This election is not about issues.While it was true that McCain’s campaign assiduously tried to steer every conversation away from “issues” and instead tried to push trumped-up personality concerns whenever possible (e.g., palling around with terrorists, celebrity, Obama’s campaign being supported/financed by Hamas, etc.), the public disclosure of the existence of this issues-free strategy was damaging to the campaign — it should have remained unspoken.
This is directly analogous to the Harry Reid quote above. He basically told a reporter that a bunch of the people attending the Conservadem meetings don’t necessarily believe in the Conservadem agenda (i.e. to strategically water down everything proposed by the democratic leadership and “protect business interests“) but are just doing it in order to send out press releases to please the knuckle-draggers back home.
Here’s Chris Bowers on the topic:
This is just about the worst thing a Democrat can say. Hell, it is one of the worst things a politician can say. Here is a different way of phrasing that sentence: of course I don’t actually believe in the values of this group to which I belong-I just joined the group to trick the rubes back home into thinking that I believe in those values.Even though it is probably true that many Democrats attending Conservadem meetings don’t sign on to most of their agenda, it is supremely stupid and disadvantageous for Harry Reid to actually say it out loud.
It is absolutely, utterly soulless and elitist. It is, also, the fundamental problem with DLC, moderate Democrat speak. Instead of actually just taking a stand for center and center-right beliefs, moderate Democrats are constantly couching their policy positions in terms of electability. It is the fundamental reason why so many people don’t think Democrats believe what they say. Democrats keep saying, in public, that the only reason they support certain positions is to trick people into thinking that they are moderate. It is just bizarre, and it happens all the time.
Another reason why I think Harry Reid is a tool…
I just saw that McCain was on Meet the Press this morning. Does it boggle anyone else’s mind that this failed presidential contender (with an understanding of the economy you might be able to fit on the head of a pin) is still such a major presence on news programs? Think back to the last many elections and name one other example of a failed presidential candidate getting this much press time right after the election. Bob Dole? John Kerry? Nope…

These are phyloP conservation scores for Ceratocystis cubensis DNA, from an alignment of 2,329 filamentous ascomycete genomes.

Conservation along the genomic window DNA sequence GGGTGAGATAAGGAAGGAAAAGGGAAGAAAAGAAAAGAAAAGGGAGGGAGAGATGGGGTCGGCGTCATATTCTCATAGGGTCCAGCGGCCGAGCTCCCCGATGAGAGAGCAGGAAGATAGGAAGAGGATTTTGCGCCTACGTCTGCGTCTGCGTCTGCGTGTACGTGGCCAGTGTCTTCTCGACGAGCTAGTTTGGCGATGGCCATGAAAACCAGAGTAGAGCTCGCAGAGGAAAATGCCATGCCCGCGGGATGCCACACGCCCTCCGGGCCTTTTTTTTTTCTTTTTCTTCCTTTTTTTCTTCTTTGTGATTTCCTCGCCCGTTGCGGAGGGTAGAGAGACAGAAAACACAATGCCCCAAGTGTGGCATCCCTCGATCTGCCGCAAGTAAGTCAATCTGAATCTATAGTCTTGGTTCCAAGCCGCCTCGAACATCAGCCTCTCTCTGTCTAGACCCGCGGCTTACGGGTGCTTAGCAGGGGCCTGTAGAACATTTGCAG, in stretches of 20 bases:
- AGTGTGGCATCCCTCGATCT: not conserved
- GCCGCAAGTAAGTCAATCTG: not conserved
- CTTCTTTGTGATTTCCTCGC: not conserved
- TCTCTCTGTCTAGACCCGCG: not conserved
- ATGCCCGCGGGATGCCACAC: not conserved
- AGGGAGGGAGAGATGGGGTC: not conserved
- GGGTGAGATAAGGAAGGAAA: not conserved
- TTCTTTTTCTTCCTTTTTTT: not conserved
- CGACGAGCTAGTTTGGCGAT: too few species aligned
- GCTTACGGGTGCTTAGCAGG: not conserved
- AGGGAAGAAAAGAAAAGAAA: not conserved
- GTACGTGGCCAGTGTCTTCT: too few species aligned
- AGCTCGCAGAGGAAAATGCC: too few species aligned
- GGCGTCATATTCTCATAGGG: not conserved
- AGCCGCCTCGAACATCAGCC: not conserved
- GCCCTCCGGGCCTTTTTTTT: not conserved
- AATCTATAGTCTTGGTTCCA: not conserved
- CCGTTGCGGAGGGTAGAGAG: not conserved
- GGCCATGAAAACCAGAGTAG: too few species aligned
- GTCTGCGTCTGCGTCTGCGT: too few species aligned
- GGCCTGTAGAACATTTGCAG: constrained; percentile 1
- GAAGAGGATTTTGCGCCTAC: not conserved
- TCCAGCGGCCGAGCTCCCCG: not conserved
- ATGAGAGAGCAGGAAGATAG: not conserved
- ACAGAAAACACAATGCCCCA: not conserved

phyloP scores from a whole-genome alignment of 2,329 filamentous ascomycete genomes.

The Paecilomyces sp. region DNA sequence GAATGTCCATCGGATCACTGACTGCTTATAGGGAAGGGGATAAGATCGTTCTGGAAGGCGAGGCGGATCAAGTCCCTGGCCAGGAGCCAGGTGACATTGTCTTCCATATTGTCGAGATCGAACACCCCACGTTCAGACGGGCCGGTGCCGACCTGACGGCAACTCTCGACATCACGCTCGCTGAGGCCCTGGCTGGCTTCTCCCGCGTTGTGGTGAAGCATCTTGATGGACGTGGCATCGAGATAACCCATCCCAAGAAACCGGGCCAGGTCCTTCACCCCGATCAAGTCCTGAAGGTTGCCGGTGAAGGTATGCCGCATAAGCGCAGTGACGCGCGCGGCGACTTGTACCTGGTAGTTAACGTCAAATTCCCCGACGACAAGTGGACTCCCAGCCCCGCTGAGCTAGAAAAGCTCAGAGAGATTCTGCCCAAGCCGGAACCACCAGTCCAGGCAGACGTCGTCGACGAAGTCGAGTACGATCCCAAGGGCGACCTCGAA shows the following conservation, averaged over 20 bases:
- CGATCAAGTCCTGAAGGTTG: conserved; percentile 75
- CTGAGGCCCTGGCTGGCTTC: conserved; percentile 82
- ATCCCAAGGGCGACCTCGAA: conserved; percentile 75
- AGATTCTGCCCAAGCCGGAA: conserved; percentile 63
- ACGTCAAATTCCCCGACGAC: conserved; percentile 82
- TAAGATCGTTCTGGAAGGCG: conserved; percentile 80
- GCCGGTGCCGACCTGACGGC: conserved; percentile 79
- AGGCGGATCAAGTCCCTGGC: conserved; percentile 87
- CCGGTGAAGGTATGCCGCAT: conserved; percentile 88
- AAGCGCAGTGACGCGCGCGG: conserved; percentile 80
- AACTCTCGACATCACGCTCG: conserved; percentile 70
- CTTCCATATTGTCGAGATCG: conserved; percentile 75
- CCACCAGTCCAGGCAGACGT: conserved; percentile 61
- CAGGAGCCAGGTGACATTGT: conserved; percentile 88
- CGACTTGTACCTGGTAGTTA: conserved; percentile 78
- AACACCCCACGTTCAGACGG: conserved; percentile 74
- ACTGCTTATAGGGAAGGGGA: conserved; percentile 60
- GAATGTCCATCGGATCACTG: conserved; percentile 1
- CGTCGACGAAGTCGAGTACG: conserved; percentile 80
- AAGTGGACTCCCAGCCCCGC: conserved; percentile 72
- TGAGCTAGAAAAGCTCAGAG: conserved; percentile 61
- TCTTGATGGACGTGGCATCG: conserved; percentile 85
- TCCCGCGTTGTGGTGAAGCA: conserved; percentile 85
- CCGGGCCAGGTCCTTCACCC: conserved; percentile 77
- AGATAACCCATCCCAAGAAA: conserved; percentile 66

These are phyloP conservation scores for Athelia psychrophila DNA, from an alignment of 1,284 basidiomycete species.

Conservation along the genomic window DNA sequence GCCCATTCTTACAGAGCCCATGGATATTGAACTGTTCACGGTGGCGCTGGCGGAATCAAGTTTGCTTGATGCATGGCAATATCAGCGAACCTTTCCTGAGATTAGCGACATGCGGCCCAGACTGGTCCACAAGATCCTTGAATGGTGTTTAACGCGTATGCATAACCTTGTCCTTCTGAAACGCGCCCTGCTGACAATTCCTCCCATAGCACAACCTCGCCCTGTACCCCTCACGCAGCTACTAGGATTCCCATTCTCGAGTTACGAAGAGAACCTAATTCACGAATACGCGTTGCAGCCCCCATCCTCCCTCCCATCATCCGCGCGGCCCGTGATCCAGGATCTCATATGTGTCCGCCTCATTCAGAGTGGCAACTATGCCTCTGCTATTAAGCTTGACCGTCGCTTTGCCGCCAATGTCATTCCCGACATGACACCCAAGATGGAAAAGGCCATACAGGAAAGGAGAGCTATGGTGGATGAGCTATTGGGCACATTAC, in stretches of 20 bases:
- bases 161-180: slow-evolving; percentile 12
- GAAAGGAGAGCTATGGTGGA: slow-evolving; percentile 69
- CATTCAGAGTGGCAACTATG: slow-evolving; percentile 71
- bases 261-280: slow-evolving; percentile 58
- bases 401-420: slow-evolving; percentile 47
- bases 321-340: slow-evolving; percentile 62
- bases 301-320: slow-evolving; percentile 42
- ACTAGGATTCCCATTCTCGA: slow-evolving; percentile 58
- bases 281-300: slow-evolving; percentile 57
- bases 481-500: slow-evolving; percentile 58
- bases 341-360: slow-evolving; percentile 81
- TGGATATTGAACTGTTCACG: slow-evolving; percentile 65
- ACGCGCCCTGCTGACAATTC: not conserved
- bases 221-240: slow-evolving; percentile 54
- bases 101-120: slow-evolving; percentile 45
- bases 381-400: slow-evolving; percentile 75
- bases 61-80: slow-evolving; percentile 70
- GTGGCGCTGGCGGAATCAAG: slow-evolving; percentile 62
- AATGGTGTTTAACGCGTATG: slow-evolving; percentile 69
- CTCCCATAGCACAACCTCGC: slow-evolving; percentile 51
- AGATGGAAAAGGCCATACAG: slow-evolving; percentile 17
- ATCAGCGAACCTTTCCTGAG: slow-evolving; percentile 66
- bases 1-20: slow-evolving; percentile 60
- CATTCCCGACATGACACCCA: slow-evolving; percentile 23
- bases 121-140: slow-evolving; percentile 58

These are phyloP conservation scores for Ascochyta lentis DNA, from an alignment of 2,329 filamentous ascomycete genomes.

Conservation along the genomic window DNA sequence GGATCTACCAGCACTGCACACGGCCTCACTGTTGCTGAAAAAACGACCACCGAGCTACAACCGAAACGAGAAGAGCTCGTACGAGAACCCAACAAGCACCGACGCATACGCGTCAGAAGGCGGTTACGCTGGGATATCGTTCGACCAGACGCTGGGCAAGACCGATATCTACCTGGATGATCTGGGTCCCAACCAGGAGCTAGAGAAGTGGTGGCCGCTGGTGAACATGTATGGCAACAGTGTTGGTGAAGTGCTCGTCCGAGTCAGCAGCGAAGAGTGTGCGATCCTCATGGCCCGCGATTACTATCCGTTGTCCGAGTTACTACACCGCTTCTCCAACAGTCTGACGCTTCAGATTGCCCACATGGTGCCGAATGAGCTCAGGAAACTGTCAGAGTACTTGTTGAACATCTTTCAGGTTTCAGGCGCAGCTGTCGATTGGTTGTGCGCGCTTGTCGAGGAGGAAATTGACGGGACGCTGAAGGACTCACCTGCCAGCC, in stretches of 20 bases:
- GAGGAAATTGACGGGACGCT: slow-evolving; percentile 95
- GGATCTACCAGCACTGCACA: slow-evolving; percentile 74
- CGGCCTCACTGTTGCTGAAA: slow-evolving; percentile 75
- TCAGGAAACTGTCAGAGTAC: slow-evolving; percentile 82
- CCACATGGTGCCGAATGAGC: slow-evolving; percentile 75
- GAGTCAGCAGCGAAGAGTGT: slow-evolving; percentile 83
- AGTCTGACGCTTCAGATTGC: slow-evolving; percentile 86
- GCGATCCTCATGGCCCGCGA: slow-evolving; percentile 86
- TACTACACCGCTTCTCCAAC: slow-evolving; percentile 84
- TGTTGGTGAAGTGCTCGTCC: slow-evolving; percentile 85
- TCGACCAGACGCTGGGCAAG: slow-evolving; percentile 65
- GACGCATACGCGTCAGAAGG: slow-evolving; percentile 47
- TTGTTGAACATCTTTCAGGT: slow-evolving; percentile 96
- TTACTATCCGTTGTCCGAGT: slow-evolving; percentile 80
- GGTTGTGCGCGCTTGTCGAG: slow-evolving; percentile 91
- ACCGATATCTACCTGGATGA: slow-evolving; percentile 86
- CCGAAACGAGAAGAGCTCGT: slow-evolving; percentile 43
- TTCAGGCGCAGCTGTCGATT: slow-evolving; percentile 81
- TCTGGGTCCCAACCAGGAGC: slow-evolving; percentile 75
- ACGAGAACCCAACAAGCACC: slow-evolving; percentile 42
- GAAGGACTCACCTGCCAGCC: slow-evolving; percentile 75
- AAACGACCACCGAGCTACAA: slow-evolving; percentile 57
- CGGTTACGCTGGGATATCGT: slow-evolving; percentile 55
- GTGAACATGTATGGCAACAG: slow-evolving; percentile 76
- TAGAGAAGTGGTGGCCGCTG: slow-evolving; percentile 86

I can’t figure out what this illustrates for me. My sense is that its probably the continued obsession of the press with the Republican philosophy they’ve been browbeaten over the last couple of decades into reflexively admiring without critical thought. Who knows — i just want McCain to STFU, especially when it comes to economic matters.
A new article in the Washington Post confirms the proven, decades-old consensus on torture (surprise!) — it just doesn’t work:
When CIA officials subjected their first high-value captive, Abu Zubaida, to waterboarding and other [forms of torture], they were convinced that they had in their custody an al-Qaeda leader who knew details of operations yet to be unleashed, and they were facing increasing pressure from the White House to get those secrets out of him.
The methods succeeded in breaking him, and the stories he told of al-Qaeda terrorism plots sent CIA officers around the globe chasing leads.
In the end, though, not a single significant plot was foiled as a result of Abu Zubaida’s tortured confessions, according to former senior government officials who closely followed the interrogations. Nearly all of the leads attained through the harsh measures quickly evaporated, while most of the useful information from Abu Zubaida — chiefly names of al-Qaeda members and associates — was obtained before waterboarding was introduced, they said.
Moreover, within weeks of his capture, U.S. officials had gained evidence that made clear they had misjudged Abu Zubaida. . . . None of [their earlier claims] was accurate, the new evidence showed.
I just want to highlight that bit from above, “not a single significant plot was foiled as a result of Abu Zubaida’s tortured confessions.”
So, we abandoned our cherished values and tortured al-Qaeda detainees for… what, exactly? Some kind of retributive feel-good whoop-ass?